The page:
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"It is money, above all, that produces conflict and concord throughout the play." Discuss the truth of this statement with close reference to The Merchant of Venice.

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Introduction

Literature: Merchant of Venice 2) "It is money, above all, that produces conflict and concord throughout the play." Discuss the truth of this statement with close reference to The Merchant of Venice. Definitely, Merchant of Venice tries to highlight the great influence of money, touching on the theme of money and its side effects. At the start of MOV, Bassanio is seen asking Antonio, a rich merchant, for 3000 ducats so that he can "win in marriage the rich and beautiful Portia of Belmont". And so, Antonio reluctantly burrows money from Shylock, a Jew, to lend Bassanio. So, the story developed from the bond of Antonio to Shylock. A second instance of money being a main issue is found in Act 1 Scene 2. ...read more.

Middle

When Shylock realizes the betrayal, filled with self-conflict and loss of security, he rants out, wishing his daughter "were dead at my foot and with the / Jewels in her ear! Would she were hears'd at / My foot and the jewels in her coffin!" During the play, further unluckiness befalls Shylock. Antonio is unable to repay the borrowed sum as his ships have may have been lost at sea. Although Antonio, with his love and respect for Bassanio, is willing to sacrifice his life for the latter, Bassanio is unwilling for Antonio to carry out the inhumane bond: "having a pound of flesh closest to the heart [of Antonio]". Further conflict is built up between Shylock and the Christians, as a whole. ...read more.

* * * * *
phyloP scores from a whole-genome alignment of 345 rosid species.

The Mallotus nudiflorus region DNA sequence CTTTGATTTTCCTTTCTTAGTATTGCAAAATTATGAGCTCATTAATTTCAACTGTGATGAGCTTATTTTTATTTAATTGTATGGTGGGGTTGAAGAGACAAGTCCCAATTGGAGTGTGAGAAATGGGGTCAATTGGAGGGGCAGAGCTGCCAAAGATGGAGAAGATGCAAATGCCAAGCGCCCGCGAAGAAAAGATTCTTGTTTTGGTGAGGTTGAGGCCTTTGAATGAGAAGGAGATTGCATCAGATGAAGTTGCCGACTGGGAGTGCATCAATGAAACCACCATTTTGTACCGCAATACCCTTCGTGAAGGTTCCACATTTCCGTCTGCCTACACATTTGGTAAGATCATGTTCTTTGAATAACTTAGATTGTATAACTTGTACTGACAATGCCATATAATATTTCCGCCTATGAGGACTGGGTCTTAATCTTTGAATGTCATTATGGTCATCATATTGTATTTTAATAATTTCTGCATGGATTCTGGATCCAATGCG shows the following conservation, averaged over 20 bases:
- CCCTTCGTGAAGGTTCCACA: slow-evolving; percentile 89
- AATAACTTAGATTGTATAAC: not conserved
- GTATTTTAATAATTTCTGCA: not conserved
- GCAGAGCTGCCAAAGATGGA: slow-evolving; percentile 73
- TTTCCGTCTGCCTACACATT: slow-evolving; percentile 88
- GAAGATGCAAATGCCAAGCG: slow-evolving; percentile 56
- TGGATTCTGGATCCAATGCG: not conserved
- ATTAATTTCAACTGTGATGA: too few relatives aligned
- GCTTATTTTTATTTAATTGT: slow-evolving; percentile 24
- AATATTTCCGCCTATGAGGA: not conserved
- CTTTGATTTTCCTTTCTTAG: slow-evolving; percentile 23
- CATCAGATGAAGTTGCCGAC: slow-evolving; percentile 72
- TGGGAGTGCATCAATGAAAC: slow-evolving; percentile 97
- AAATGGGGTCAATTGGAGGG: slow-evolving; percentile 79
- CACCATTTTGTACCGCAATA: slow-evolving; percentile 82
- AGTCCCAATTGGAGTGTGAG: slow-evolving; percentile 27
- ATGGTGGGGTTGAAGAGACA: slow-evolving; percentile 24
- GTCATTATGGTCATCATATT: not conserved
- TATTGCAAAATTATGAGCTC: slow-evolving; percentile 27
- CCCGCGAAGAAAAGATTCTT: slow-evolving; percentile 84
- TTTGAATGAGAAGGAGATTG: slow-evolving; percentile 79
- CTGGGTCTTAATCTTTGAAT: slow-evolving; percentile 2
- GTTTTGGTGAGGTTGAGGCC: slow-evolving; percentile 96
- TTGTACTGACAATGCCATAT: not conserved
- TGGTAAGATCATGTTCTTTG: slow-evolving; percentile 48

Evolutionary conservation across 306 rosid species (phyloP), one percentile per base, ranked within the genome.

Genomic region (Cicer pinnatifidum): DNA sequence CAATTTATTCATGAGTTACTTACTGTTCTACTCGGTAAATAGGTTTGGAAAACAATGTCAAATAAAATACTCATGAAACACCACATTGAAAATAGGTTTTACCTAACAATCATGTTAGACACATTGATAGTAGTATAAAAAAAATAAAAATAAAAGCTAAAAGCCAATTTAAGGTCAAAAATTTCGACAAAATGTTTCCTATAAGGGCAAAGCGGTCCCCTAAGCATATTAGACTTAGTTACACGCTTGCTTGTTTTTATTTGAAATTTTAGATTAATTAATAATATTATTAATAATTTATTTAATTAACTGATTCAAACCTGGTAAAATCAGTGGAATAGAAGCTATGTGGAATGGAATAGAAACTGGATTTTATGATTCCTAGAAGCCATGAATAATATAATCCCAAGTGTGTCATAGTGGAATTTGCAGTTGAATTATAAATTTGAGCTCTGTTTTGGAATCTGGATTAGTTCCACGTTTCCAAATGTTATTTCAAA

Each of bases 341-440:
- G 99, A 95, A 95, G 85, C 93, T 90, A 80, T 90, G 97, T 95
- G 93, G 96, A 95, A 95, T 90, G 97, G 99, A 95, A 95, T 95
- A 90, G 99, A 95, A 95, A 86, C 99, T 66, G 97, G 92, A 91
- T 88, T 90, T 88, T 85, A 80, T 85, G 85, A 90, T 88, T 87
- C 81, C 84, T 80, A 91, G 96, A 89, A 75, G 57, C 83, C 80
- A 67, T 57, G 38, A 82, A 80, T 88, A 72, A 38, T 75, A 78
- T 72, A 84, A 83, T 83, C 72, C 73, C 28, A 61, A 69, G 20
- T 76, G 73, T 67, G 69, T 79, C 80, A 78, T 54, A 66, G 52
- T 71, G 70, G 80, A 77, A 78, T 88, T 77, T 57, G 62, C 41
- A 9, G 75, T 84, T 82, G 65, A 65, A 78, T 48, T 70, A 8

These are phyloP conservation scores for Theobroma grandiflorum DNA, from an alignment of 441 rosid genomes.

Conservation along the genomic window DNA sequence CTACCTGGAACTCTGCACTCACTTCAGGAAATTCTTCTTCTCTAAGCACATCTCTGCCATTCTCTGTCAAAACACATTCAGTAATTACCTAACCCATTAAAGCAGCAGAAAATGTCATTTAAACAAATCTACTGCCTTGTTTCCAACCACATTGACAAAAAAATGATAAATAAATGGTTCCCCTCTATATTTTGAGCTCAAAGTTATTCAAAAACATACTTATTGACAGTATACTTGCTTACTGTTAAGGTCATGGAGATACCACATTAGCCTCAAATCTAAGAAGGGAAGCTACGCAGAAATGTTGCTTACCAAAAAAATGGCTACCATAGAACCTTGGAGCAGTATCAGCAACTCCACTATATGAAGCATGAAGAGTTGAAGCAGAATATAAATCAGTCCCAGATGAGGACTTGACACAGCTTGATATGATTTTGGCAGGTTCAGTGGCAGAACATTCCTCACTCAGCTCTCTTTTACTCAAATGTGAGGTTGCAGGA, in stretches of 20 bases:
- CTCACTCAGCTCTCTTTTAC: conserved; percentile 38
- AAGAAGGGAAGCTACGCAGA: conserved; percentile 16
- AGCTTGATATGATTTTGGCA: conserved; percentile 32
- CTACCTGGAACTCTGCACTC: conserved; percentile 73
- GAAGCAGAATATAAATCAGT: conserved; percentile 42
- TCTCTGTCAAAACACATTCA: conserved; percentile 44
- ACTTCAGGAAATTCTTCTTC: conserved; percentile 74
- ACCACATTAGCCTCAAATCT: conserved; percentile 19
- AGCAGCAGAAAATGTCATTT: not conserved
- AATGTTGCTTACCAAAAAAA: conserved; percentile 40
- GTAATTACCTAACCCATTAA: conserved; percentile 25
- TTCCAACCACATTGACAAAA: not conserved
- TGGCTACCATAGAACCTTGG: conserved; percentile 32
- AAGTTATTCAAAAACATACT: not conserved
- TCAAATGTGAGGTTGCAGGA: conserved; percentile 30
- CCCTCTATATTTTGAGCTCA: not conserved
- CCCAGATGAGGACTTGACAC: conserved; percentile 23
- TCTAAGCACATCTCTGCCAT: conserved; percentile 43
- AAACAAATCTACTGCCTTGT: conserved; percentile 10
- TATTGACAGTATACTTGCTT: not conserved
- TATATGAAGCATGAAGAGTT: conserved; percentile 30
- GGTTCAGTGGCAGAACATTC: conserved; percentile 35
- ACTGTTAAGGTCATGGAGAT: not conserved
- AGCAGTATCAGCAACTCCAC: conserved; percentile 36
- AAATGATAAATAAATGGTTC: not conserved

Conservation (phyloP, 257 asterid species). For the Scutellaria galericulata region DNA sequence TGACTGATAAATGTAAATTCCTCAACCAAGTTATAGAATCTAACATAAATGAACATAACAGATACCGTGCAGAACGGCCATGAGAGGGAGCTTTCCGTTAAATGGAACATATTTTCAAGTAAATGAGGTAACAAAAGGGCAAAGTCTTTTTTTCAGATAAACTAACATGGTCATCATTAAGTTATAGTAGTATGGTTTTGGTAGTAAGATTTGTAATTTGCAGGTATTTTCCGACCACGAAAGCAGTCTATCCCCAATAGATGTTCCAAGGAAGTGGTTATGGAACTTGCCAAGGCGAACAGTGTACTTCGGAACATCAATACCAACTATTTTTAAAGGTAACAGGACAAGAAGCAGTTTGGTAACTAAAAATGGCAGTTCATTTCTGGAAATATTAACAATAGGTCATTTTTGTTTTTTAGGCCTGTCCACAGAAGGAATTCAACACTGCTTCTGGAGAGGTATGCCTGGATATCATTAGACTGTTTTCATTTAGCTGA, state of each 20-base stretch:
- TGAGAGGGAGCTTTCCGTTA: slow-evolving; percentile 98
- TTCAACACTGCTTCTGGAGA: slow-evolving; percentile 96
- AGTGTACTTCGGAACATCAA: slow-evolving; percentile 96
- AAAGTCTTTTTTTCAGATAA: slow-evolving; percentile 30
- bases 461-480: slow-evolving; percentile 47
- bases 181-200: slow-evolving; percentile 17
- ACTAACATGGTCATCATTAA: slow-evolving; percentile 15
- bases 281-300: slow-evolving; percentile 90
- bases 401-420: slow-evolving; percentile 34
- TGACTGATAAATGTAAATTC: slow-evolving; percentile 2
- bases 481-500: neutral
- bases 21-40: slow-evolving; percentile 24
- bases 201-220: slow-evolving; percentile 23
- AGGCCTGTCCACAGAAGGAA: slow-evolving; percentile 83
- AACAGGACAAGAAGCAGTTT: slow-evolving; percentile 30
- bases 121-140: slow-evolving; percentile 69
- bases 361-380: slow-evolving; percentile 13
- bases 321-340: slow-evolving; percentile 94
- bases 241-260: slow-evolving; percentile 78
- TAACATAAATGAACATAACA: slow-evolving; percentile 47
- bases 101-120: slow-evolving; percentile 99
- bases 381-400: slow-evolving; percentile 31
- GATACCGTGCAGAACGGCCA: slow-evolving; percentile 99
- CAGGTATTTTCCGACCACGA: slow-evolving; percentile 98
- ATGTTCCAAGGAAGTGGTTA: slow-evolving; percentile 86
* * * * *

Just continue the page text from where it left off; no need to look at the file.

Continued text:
Conclusion

He is partially relieved and happy with the outcome ("sweet lady, you have given me life and living"), and the relationship between him and Bassanio (together with his wife, Portia), grows. To add to the good news, Antonio is told that three of his ships have come to port full of goods. He has regained his losses, while Shylock, the money-lending merchant, loses all that he has. Ironically, Portia's words on arrival in the court ("Which is the merchant here? And which the Jew?"), emphasize an ambiguity as both men, merchants, equate their assets with "life". MOV's main character, or hero, could be, on second thoughts, either the selfless Antonio, or Shylock, one that invites sympathy in the audience. Surely, it is money, above all, that produces conflict and concord throughout the play. [668 words] -- End -- ...read more.

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